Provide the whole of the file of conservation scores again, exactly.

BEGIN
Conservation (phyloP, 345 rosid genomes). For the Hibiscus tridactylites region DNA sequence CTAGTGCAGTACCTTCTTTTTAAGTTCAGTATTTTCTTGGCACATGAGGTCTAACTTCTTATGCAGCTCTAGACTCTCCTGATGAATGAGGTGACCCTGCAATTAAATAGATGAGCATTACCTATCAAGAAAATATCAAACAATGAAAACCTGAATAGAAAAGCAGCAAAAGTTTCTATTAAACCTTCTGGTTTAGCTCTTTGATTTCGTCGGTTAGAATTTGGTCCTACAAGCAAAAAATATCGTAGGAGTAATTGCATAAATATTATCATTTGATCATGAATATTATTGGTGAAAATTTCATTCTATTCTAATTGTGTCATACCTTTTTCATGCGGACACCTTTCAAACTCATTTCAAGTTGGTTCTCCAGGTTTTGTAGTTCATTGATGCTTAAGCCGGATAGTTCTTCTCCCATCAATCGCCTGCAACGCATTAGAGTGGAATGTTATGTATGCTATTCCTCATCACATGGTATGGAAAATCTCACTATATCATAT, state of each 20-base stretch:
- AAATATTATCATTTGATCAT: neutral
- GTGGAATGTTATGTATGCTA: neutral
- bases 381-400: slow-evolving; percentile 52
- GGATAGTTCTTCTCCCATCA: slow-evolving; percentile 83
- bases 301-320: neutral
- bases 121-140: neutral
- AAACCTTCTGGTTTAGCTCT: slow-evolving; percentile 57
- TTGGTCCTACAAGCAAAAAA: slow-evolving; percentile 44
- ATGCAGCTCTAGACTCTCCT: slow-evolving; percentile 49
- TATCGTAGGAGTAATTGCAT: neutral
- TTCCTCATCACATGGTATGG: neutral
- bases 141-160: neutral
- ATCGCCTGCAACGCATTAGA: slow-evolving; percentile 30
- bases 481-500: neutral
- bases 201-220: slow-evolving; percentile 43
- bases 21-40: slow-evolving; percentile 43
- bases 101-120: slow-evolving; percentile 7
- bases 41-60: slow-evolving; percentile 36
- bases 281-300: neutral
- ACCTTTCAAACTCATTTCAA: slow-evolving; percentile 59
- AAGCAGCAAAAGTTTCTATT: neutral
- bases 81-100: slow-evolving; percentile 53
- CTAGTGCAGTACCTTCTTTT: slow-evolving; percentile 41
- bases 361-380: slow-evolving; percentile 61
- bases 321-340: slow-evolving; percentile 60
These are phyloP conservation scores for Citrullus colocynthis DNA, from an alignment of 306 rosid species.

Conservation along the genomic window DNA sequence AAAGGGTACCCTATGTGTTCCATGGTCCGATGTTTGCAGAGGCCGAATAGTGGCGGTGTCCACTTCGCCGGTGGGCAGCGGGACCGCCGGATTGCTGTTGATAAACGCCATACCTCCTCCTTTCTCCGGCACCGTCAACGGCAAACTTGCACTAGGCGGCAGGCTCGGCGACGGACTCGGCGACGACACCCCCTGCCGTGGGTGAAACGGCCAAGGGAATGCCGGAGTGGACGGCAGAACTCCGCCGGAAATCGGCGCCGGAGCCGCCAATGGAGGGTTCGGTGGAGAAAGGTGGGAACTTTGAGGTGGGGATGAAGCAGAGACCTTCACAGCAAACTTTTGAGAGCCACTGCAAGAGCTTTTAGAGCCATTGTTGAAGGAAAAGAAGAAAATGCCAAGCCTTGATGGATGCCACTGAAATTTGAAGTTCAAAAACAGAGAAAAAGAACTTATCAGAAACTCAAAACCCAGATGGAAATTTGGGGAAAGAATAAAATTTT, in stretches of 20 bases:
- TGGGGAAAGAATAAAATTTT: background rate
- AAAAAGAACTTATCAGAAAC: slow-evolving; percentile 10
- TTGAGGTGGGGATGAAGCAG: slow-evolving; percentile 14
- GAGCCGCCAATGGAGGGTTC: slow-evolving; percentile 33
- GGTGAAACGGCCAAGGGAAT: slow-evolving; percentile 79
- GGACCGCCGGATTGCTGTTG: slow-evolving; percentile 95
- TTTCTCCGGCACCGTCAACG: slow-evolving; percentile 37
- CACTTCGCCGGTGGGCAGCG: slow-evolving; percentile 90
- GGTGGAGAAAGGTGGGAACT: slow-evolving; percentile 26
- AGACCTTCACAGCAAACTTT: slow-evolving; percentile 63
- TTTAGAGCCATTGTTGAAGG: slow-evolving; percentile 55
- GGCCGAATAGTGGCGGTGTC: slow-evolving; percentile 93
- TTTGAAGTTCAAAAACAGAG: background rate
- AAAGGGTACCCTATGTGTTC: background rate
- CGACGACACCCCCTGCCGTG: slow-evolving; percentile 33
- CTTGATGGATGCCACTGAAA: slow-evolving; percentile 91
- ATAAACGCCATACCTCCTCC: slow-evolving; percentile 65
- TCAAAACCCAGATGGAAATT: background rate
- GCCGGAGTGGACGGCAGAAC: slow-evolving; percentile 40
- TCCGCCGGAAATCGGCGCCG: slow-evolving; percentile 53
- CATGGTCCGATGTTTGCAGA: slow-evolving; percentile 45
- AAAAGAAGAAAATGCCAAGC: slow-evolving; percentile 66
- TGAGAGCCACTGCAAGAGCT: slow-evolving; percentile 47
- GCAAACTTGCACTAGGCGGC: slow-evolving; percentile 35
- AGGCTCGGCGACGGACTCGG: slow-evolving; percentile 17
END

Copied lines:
Conservation (phyloP, 345 rosid genomes). For the Hibiscus tridactylites region DNA sequence CTAGTGCAGTACCTTCTTTTTAAGTTCAGTATTTTCTTGGCACATGAGGTCTAACTTCTTATGCAGCTCTAGACTCTCCTGATGAATGAGGTGACCCTGCAATTAAATAGATGAGCATTACCTATCAAGAAAATATCAAACAATGAAAACCTGAATAGAAAAGCAGCAAAAGTTTCTATTAAACCTTCTGGTTTAGCTCTTTGATTTCGTCGGTTAGAATTTGGTCCTACAAGCAAAAAATATCGTAGGAGTAATTGCATAAATATTATCATTTGATCATGAATATTATTGGTGAAAATTTCATTCTATTCTAATTGTGTCATACCTTTTTCATGCGGACACCTTTCAAACTCATTTCAAGTTGGTTCTCCAGGTTTTGTAGTTCATTGATGCTTAAGCCGGATAGTTCTTCTCCCATCAATCGCCTGCAACGCATTAGAGTGGAATGTTATGTATGCTATTCCTCATCACATGGTATGGAAAATCTCACTATATCATAT, state of each 20-base stretch:
- AAATATTATCATTTGATCAT: neutral
- GTGGAATGTTATGTATGCTA: neutral
- bases 381-400: slow-evolving; percentile 52
- GGATAGTTCTTCTCCCATCA: slow-evolving; percentile 83
- bases 301-320: neutral
- bases 121-140: neutral
- AAACCTTCTGGTTTAGCTCT: slow-evolving; percentile 57
- TTGGTCCTACAAGCAAAAAA: slow-evolving; percentile 44
- ATGCAGCTCTAGACTCTCCT: slow-evolving; percentile 49
- TATCGTAGGAGTAATTGCAT: neutral
- TTCCTCATCACATGGTATGG: neutral
- bases 141-160: neutral
- ATCGCCTGCAACGCATTAGA: slow-evolving; percentile 30
- bases 481-500: neutral
- bases 201-220: slow-evolving; percentile 43
- bases 21-40: slow-evolving; percentile 43
- bases 101-120: slow-evolving; percentile 7
- bases 41-60: slow-evolving; percentile 36
- bases 281-300: neutral
- ACCTTTCAAACTCATTTCAA: slow-evolving; percentile 59
- AAGCAGCAAAAGTTTCTATT: neutral
- bases 81-100: slow-evolving; percentile 53
- CTAGTGCAGTACCTTCTTTT: slow-evolving; percentile 41
- bases 361-380: slow-evolving; percentile 61
- bases 321-340: slow-evolving; percentile 60
These are phyloP conservation scores for Citrullus colocynthis DNA, from an alignment of 306 rosid species.

Conservation along the genomic window DNA sequence AAAGGGTACCCTATGTGTTCCATGGTCCGATGTTTGCAGAGGCCGAATAGTGGCGGTGTCCACTTCGCCGGTGGGCAGCGGGACCGCCGGATTGCTGTTGATAAACGCCATACCTCCTCCTTTCTCCGGCACCGTCAACGGCAAACTTGCACTAGGCGGCAGGCTCGGCGACGGACTCGGCGACGACACCCCCTGCCGTGGGTGAAACGGCCAAGGGAATGCCGGAGTGGACGGCAGAACTCCGCCGGAAATCGGCGCCGGAGCCGCCAATGGAGGGTTCGGTGGAGAAAGGTGGGAACTTTGAGGTGGGGATGAAGCAGAGACCTTCACAGCAAACTTTTGAGAGCCACTGCAAGAGCTTTTAGAGCCATTGTTGAAGGAAAAGAAGAAAATGCCAAGCCTTGATGGATGCCACTGAAATTTGAAGTTCAAAAACAGAGAAAAAGAACTTATCAGAAACTCAAAACCCAGATGGAAATTTGGGGAAAGAATAAAATTTT, in stretches of 20 bases:
- TGGGGAAAGAATAAAATTTT: background rate
- AAAAAGAACTTATCAGAAAC: slow-evolving; percentile 10
- TTGAGGTGGGGATGAAGCAG: slow-evolving; percentile 14
- GAGCCGCCAATGGAGGGTTC: slow-evolving; percentile 33
- GGTGAAACGGCCAAGGGAAT: slow-evolving; percentile 79
- GGACCGCCGGATTGCTGTTG: slow-evolving; percentile 95
- TTTCTCCGGCACCGTCAACG: slow-evolving; percentile 37
- CACTTCGCCGGTGGGCAGCG: slow-evolving; percentile 90
- GGTGGAGAAAGGTGGGAACT: slow-evolving; percentile 26
- AGACCTTCACAGCAAACTTT: slow-evolving; percentile 63
- TTTAGAGCCATTGTTGAAGG: slow-evolving; percentile 55
- GGCCGAATAGTGGCGGTGTC: slow-evolving; percentile 93
- TTTGAAGTTCAAAAACAGAG: background rate
- AAAGGGTACCCTATGTGTTC: background rate
- CGACGACACCCCCTGCCGTG: slow-evolving; percentile 33
- CTTGATGGATGCCACTGAAA: slow-evolving; percentile 91
- ATAAACGCCATACCTCCTCC: slow-evolving; percentile 65
- TCAAAACCCAGATGGAAATT: background rate
- GCCGGAGTGGACGGCAGAAC: slow-evolving; percentile 40
- TCCGCCGGAAATCGGCGCCG: slow-evolving; percentile 53
- CATGGTCCGATGTTTGCAGA: slow-evolving; percentile 45
- AAAAGAAGAAAATGCCAAGC: slow-evolving; percentile 66
- TGAGAGCCACTGCAAGAGCT: slow-evolving; percentile 47
- GCAAACTTGCACTAGGCGGC: slow-evolving; percentile 35
- AGGCTCGGCGACGGACTCGG: slow-evolving; percentile 17